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How compliant is Britain's fleet?

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Close-up map of Britain

Each year, DVSA conducts fleet compliance checks to determine the roadworthiness and traffic compliance of lorries and trailers, and the traffic compliance of coaches.

The Department for Transport commissions this report, which is produced by their in-house analytical consultancy (IHAC) team and scrutinised and approved by the Department for Transport.

Although overall results show a downward trend in prohibitions and serious offences, the most common vehicle defects we prohibit for are brake systems and components. You can read more about how to remedy the problems we most often see, in our Braking Point article.

During traffic checks, the two most common offences are around tachographs and drivers hours. You can find out more about these rules on GOV.UK.

Read this year's Fleet Compliance Check summary page and reports on GOV.UK.


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  1. Comment by dave etchells posted on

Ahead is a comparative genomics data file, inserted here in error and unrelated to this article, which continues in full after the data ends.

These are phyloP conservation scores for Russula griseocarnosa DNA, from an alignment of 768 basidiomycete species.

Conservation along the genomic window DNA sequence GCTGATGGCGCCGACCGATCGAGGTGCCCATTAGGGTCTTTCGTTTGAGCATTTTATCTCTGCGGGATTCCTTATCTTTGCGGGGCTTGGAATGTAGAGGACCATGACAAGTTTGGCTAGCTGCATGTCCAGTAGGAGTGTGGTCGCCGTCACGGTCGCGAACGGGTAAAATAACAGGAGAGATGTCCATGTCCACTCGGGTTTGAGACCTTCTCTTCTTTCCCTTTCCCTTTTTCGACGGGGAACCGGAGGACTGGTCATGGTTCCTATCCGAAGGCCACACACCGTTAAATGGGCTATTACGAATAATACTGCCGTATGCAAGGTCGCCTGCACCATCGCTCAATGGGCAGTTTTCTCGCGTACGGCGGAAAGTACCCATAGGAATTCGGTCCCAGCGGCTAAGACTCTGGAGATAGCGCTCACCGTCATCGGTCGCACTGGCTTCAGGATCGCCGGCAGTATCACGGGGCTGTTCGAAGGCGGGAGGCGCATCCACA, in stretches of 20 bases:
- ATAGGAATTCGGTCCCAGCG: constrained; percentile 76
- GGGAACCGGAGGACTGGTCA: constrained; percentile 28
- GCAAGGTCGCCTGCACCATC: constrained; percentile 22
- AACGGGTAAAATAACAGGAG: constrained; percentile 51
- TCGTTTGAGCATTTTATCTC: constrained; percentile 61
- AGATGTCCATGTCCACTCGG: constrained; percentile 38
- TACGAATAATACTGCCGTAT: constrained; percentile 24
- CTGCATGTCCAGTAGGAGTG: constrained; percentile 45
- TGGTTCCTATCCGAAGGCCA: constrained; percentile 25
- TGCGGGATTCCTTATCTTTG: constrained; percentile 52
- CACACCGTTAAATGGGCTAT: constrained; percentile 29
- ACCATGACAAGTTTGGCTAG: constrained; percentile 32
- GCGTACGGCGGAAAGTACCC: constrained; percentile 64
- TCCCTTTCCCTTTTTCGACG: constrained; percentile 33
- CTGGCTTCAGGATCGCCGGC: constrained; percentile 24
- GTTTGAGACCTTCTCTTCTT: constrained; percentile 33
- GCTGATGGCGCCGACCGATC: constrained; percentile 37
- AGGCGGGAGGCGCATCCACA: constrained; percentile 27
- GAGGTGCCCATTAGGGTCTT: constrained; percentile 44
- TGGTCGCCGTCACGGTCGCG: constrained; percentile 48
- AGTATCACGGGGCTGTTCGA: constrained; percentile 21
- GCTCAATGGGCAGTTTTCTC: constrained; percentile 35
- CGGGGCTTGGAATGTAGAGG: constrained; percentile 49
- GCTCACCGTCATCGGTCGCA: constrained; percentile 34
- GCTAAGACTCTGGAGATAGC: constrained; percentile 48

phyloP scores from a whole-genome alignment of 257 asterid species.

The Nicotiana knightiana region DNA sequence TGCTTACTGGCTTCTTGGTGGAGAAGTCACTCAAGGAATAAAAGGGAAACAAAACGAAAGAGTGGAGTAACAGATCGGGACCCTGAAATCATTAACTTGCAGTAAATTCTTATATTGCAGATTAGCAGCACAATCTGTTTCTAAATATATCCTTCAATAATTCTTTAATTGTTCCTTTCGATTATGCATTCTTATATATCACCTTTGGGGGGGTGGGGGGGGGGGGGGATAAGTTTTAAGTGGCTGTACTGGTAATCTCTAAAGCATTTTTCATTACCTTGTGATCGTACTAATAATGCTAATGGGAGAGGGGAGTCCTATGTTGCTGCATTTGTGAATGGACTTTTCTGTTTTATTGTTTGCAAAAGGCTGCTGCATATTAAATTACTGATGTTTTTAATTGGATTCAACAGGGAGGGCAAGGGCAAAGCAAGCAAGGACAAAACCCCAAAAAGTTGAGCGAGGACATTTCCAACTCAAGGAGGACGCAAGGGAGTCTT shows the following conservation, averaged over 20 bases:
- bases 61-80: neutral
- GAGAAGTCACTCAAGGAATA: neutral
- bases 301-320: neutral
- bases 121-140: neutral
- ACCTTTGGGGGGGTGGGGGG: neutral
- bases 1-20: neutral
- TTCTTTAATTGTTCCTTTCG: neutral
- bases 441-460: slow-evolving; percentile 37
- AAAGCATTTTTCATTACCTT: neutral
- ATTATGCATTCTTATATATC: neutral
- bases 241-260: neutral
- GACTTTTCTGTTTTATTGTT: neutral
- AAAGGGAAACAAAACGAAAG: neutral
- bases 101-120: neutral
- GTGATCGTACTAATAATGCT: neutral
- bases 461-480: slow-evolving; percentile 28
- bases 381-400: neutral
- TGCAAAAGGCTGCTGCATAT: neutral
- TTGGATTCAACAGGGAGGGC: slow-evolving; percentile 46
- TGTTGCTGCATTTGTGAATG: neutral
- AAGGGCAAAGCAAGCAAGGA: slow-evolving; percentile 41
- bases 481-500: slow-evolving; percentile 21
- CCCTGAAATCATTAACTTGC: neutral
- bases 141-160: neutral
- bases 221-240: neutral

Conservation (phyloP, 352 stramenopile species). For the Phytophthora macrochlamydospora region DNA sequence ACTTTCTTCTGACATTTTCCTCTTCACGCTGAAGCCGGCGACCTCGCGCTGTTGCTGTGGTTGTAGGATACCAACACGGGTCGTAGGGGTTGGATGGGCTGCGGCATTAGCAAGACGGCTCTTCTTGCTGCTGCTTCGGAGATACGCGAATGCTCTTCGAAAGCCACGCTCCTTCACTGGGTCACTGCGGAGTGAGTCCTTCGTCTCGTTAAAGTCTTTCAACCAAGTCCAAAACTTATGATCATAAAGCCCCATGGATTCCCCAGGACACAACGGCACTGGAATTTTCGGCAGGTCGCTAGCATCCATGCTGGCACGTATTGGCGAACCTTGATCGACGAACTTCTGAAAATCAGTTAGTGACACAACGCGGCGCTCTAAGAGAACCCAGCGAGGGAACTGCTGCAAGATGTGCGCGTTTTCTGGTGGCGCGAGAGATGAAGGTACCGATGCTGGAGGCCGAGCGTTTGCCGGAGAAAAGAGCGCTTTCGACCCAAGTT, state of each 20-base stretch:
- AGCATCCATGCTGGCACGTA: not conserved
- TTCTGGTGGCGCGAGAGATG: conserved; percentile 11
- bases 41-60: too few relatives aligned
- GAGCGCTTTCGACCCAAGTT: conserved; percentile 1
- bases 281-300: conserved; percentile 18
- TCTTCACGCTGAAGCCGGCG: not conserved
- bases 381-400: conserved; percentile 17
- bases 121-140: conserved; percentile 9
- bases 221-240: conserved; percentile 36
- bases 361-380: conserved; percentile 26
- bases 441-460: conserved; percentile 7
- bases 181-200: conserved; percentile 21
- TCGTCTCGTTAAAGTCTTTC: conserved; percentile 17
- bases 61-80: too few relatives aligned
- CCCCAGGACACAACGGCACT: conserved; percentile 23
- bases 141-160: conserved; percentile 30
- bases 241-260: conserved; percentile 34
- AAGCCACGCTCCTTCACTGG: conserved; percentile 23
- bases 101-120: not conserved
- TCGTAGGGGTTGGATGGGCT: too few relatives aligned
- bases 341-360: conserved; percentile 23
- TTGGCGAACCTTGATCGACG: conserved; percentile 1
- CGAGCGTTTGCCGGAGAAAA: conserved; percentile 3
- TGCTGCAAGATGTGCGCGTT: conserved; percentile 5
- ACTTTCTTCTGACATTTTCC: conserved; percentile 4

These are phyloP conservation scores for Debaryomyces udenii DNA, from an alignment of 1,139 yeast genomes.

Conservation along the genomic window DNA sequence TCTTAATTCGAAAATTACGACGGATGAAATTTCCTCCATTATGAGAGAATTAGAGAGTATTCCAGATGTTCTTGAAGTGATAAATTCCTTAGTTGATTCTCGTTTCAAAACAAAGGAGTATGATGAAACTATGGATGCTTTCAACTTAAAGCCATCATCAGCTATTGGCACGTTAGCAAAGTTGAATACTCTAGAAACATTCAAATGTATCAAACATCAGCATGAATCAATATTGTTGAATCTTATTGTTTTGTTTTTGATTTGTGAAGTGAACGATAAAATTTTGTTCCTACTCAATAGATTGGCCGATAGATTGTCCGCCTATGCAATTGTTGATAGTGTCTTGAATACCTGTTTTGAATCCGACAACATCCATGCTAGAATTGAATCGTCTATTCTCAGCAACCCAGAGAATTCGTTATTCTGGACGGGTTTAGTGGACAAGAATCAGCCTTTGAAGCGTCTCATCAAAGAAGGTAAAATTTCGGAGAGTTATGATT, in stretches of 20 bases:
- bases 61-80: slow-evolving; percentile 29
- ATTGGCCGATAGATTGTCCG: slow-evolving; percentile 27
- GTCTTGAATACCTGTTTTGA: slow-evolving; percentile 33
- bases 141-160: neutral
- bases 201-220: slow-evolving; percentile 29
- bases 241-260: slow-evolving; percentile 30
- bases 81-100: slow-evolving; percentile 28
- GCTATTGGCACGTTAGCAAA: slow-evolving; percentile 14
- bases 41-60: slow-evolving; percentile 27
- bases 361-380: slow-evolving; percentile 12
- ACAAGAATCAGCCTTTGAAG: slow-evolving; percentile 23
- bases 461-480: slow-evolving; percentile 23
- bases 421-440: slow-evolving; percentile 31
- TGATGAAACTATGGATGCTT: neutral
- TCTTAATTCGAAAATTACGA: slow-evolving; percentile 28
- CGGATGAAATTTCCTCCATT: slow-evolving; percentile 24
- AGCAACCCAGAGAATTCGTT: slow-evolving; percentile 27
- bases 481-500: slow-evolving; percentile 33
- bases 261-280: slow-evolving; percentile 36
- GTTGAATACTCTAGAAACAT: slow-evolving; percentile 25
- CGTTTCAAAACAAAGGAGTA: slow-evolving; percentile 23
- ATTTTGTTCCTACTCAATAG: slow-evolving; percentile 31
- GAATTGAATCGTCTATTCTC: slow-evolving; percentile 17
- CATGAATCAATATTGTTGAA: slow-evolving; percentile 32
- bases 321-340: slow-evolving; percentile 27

based on my limited experience the past few weeks with an agency, compliance is appalling. Every vehicle I have used has had some minor fault or another that DVSA could and would potentially fine a driver for. Yet as an agency driver I have the choice of refuse to drive and get no pay or gamble and hope DVSA do not pull me over. You are not doing your job. You should be parking outside some small operators yards and pulling all the drivers as they leave and then come down hard on the operator for allowing the drivers to use vehicles that are in a poor state of repair and maintenance. My experience has been a shrug of the shoulders from transport managers and throwing the ball back at the driver knowing full well the decision is to take the vehicle off the road and get no pay or take the risk. You know as well as I do what the decision will be in the majority of cases. Contact me if you wish to get more details.